Then he drives to a small, nondescript brick building and we park outside the house he lived in when he first attempted to make people laugh for a living. He made the decision to give comedy a try after driving around the United States in a 1979 Mustang on his own for six months. He was all of 22. “It sounded like a great idea at the time, but after 10 days straight without talking to anybody, you start to think, What the fuck am I doing here?” he says. Still, he plowed on, from city to city, sleeping in his car because money was tight. And then he got lost in the wrong part of Washington, D.C. “I’d be pulling up to street corners, and there were gangs right there, and I’m in this little Mustang by myself. I thought, I am fucking dead. I was running red lights, hoping the cops would pull me over.”

The experience prepared him for stand-up—the loneliness and fear had hardened him. So when he was working as a bartender in a comedy club back home a few months later, he says he thought, “These acts are all a bit shithouse—I can do that. I’ll be a bit uncomfortable up there, but after the trip I had, how bad can it be?”

It was the right choice. He has a talent for impersonating people. On YouTube you’ll find Bana doing ArnoldBana doing Tom Cruise. He went about as far as you can in Australia—from $60-a-night gigs to his own TV show. And then, after 10 years, he quit.

“I got sick of listening to myself,” he says. “I had all the tools, but my act had stagnated and I felt dirty.”

Comedy is not something Bana wishes to revisit. The closest he’s come to that is a part in the upcoming Judd Apatow movie Funny People, starring Seth Rogen and Adam Sandler.

“All I miss about comedy is being producer, director, and writer. I miss the control,” he says.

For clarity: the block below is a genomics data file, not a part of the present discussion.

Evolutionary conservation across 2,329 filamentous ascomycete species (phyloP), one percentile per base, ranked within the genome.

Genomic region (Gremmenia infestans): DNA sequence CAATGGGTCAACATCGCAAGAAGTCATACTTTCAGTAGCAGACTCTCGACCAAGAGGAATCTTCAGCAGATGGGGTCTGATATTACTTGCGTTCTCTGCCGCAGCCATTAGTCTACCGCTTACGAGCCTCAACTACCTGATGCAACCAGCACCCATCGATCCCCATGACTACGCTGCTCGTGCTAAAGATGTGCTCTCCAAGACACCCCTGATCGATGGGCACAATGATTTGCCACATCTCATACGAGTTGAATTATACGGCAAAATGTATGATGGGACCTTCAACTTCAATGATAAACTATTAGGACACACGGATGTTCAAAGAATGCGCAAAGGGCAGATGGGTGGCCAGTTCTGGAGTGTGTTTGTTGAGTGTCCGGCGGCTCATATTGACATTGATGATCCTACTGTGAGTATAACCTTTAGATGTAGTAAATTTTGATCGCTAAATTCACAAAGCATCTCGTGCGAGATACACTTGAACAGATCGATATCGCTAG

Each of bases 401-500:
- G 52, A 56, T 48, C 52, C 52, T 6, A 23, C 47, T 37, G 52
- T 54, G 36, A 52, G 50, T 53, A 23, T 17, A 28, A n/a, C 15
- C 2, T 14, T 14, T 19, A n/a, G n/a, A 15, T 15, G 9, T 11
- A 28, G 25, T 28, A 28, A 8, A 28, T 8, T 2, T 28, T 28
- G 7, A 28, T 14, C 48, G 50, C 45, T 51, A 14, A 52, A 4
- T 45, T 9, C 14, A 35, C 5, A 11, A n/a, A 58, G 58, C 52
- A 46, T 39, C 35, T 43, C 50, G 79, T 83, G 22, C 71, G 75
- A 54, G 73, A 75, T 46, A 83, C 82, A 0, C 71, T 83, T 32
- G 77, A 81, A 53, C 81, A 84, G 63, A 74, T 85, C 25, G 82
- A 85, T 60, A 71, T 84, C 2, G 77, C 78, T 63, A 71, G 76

Like many comics, Bana is prone to dark moods. He says his wife, Rebecca, a former publicist, is great at “talking me off the ledge.” They married in 1997 when he was working the comedy circuit. Their kids, Klaus and Sophie, are 9 and 7. “I do get incredibly frustrated. I tend to dwell on the negative,” he says, staring into the middle distance, his eyes filled with conflict. He takes a long breath and then exhales. “That’s our central post office there on the right.”

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In a few weeks he’ll be racing again. Then there’s a heap of press to do for all the movies he’s got in the can—Star TrekFunny People, the chick-flicky Time Traveler’s Wife. Beyond that, he’s just reading and deciding what comes next. The in-between is his favorite time, living his Melbourne life, sticking the bikes on the roof of the car and taking the kids to the beach.

Today he’s happy just to be a tour guide. “If you’ve got time tomorrow, you should check out the Melbourne Cricket Ground—it’s one of the great sporting stadiums. I think they do tours,” he says before we part.

He shakes my hand and heads into the balmy night in the city where he can fool himself into thinking that he’s still plain old Aussie Eric, the family man and race-car nut who remembers who he is just enough to forget what he does.